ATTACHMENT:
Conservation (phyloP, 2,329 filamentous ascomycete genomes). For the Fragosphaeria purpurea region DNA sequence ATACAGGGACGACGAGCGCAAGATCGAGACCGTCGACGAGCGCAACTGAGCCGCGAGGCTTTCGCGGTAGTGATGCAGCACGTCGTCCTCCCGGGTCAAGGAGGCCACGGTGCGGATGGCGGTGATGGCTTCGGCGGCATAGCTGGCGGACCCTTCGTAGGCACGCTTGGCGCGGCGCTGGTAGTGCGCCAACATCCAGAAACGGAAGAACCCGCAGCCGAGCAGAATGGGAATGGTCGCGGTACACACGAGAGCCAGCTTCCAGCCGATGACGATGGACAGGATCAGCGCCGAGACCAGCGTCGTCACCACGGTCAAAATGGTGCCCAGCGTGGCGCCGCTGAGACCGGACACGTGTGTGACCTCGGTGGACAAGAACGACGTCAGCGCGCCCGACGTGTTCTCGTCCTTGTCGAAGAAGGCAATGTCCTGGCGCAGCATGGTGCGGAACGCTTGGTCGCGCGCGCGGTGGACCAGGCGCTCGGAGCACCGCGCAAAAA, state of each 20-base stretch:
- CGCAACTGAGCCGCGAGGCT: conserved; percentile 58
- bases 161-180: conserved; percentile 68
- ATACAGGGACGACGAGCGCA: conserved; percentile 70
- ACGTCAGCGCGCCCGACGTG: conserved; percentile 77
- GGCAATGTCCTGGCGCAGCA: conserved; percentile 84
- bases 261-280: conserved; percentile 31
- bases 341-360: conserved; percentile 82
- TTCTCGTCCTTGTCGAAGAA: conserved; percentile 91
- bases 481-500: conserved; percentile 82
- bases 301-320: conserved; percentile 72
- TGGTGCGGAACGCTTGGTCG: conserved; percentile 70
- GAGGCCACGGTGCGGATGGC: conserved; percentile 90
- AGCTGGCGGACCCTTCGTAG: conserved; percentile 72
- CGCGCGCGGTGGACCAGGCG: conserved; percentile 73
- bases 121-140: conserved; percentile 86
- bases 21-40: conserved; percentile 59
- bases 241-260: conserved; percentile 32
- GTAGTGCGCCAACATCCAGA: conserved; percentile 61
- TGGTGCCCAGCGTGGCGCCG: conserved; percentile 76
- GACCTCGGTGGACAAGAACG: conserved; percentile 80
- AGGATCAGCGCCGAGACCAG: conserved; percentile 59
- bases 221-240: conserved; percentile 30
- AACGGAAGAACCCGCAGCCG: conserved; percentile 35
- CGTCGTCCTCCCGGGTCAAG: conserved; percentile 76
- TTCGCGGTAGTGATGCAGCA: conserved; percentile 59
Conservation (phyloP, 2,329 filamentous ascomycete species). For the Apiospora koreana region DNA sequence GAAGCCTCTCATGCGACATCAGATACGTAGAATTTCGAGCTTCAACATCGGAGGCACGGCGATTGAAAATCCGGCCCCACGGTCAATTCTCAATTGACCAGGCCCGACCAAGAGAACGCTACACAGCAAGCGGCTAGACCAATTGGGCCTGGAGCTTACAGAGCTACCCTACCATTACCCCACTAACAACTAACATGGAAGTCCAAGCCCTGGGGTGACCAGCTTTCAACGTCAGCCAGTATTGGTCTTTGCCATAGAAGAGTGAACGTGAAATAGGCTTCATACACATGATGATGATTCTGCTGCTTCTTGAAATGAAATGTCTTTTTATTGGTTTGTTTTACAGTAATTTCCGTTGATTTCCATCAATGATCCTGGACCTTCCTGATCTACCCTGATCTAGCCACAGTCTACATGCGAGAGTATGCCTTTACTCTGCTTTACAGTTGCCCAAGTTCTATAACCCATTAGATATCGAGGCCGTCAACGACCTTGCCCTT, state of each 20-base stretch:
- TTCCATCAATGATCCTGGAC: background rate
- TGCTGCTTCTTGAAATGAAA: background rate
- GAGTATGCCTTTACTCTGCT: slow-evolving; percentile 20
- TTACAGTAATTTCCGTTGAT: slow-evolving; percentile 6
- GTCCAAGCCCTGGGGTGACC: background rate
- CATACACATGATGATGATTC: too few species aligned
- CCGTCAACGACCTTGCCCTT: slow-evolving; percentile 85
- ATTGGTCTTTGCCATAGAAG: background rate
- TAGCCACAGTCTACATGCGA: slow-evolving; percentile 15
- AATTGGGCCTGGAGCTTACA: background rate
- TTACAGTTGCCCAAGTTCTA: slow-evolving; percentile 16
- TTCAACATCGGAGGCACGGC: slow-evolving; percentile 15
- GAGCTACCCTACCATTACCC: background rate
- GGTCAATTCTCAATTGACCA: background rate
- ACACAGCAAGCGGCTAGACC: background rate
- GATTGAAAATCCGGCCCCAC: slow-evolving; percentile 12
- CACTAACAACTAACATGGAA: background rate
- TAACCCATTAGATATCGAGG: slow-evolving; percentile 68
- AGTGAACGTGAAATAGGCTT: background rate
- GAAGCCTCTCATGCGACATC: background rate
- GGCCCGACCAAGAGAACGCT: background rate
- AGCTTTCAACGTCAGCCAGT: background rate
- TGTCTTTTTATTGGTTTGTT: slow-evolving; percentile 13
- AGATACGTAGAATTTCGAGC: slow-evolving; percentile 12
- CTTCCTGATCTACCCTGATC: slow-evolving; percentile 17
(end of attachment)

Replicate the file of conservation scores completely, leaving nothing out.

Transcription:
Conservation (phyloP, 2,329 filamentous ascomycete genomes). For the Fragosphaeria purpurea region DNA sequence ATACAGGGACGACGAGCGCAAGATCGAGACCGTCGACGAGCGCAACTGAGCCGCGAGGCTTTCGCGGTAGTGATGCAGCACGTCGTCCTCCCGGGTCAAGGAGGCCACGGTGCGGATGGCGGTGATGGCTTCGGCGGCATAGCTGGCGGACCCTTCGTAGGCACGCTTGGCGCGGCGCTGGTAGTGCGCCAACATCCAGAAACGGAAGAACCCGCAGCCGAGCAGAATGGGAATGGTCGCGGTACACACGAGAGCCAGCTTCCAGCCGATGACGATGGACAGGATCAGCGCCGAGACCAGCGTCGTCACCACGGTCAAAATGGTGCCCAGCGTGGCGCCGCTGAGACCGGACACGTGTGTGACCTCGGTGGACAAGAACGACGTCAGCGCGCCCGACGTGTTCTCGTCCTTGTCGAAGAAGGCAATGTCCTGGCGCAGCATGGTGCGGAACGCTTGGTCGCGCGCGCGGTGGACCAGGCGCTCGGAGCACCGCGCAAAAA, state of each 20-base stretch:
- CGCAACTGAGCCGCGAGGCT: conserved; percentile 58
- bases 161-180: conserved; percentile 68
- ATACAGGGACGACGAGCGCA: conserved; percentile 70
- ACGTCAGCGCGCCCGACGTG: conserved; percentile 77
- GGCAATGTCCTGGCGCAGCA: conserved; percentile 84
- bases 261-280: conserved; percentile 31
- bases 341-360: conserved; percentile 82
- TTCTCGTCCTTGTCGAAGAA: conserved; percentile 91
- bases 481-500: conserved; percentile 82
- bases 301-320: conserved; percentile 72
- TGGTGCGGAACGCTTGGTCG: conserved; percentile 70
- GAGGCCACGGTGCGGATGGC: conserved; percentile 90
- AGCTGGCGGACCCTTCGTAG: conserved; percentile 72
- CGCGCGCGGTGGACCAGGCG: conserved; percentile 73
- bases 121-140: conserved; percentile 86
- bases 21-40: conserved; percentile 59
- bases 241-260: conserved; percentile 32
- GTAGTGCGCCAACATCCAGA: conserved; percentile 61
- TGGTGCCCAGCGTGGCGCCG: conserved; percentile 76
- GACCTCGGTGGACAAGAACG: conserved; percentile 80
- AGGATCAGCGCCGAGACCAG: conserved; percentile 59
- bases 221-240: conserved; percentile 30
- AACGGAAGAACCCGCAGCCG: conserved; percentile 35
- CGTCGTCCTCCCGGGTCAAG: conserved; percentile 76
- TTCGCGGTAGTGATGCAGCA: conserved; percentile 59
Conservation (phyloP, 2,329 filamentous ascomycete species). For the Apiospora koreana region DNA sequence GAAGCCTCTCATGCGACATCAGATACGTAGAATTTCGAGCTTCAACATCGGAGGCACGGCGATTGAAAATCCGGCCCCACGGTCAATTCTCAATTGACCAGGCCCGACCAAGAGAACGCTACACAGCAAGCGGCTAGACCAATTGGGCCTGGAGCTTACAGAGCTACCCTACCATTACCCCACTAACAACTAACATGGAAGTCCAAGCCCTGGGGTGACCAGCTTTCAACGTCAGCCAGTATTGGTCTTTGCCATAGAAGAGTGAACGTGAAATAGGCTTCATACACATGATGATGATTCTGCTGCTTCTTGAAATGAAATGTCTTTTTATTGGTTTGTTTTACAGTAATTTCCGTTGATTTCCATCAATGATCCTGGACCTTCCTGATCTACCCTGATCTAGCCACAGTCTACATGCGAGAGTATGCCTTTACTCTGCTTTACAGTTGCCCAAGTTCTATAACCCATTAGATATCGAGGCCGTCAACGACCTTGCCCTT, state of each 20-base stretch:
- TTCCATCAATGATCCTGGAC: background rate
- TGCTGCTTCTTGAAATGAAA: background rate
- GAGTATGCCTTTACTCTGCT: slow-evolving; percentile 20
- TTACAGTAATTTCCGTTGAT: slow-evolving; percentile 6
- GTCCAAGCCCTGGGGTGACC: background rate
- CATACACATGATGATGATTC: too few species aligned
- CCGTCAACGACCTTGCCCTT: slow-evolving; percentile 85
- ATTGGTCTTTGCCATAGAAG: background rate
- TAGCCACAGTCTACATGCGA: slow-evolving; percentile 15
- AATTGGGCCTGGAGCTTACA: background rate
- TTACAGTTGCCCAAGTTCTA: slow-evolving; percentile 16
- TTCAACATCGGAGGCACGGC: slow-evolving; percentile 15
- GAGCTACCCTACCATTACCC: background rate
- GGTCAATTCTCAATTGACCA: background rate
- ACACAGCAAGCGGCTAGACC: background rate
- GATTGAAAATCCGGCCCCAC: slow-evolving; percentile 12
- CACTAACAACTAACATGGAA: background rate
- TAACCCATTAGATATCGAGG: slow-evolving; percentile 68
- AGTGAACGTGAAATAGGCTT: background rate
- GAAGCCTCTCATGCGACATC: background rate
- GGCCCGACCAAGAGAACGCT: background rate
- AGCTTTCAACGTCAGCCAGT: background rate
- TGTCTTTTTATTGGTTTGTT: slow-evolving; percentile 13
- AGATACGTAGAATTTCGAGC: slow-evolving; percentile 12
- CTTCCTGATCTACCCTGATC: slow-evolving; percentile 17